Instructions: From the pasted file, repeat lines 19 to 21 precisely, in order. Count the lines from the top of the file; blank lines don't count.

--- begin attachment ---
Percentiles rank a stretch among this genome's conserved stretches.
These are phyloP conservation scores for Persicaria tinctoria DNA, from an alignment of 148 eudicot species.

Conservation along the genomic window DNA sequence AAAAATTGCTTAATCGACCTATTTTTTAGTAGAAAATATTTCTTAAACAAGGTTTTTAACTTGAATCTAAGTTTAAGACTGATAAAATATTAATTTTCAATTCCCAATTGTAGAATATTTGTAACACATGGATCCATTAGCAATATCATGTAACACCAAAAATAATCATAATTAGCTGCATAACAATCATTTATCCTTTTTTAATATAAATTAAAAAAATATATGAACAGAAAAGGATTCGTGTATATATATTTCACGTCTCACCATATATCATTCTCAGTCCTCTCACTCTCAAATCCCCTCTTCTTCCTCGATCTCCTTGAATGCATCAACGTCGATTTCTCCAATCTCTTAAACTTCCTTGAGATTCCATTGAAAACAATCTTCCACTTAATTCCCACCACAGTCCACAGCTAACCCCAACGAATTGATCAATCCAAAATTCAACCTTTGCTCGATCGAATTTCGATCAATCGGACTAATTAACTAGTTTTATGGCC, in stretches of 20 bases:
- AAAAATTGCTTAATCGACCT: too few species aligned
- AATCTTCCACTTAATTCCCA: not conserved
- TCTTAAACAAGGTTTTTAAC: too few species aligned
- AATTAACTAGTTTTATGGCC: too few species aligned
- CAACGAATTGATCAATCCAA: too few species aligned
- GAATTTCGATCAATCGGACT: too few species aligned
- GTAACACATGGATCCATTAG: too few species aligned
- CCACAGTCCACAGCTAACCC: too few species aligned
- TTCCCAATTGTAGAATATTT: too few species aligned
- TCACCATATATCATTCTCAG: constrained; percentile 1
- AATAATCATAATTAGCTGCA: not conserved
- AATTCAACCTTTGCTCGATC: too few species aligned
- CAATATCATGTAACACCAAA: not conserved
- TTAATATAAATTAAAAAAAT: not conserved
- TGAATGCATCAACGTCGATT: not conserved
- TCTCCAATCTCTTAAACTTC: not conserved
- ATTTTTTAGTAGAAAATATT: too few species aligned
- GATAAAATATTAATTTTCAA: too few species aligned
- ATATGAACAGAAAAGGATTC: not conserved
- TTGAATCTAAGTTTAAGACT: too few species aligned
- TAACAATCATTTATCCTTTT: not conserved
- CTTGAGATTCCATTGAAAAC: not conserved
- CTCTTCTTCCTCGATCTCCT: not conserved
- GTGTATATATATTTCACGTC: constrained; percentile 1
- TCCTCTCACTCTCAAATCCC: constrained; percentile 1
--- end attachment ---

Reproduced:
- TCTCCAATCTCTTAAACTTC: not conserved
- ATTTTTTAGTAGAAAATATT: too few species aligned
- GATAAAATATTAATTTTCAA: too few species aligned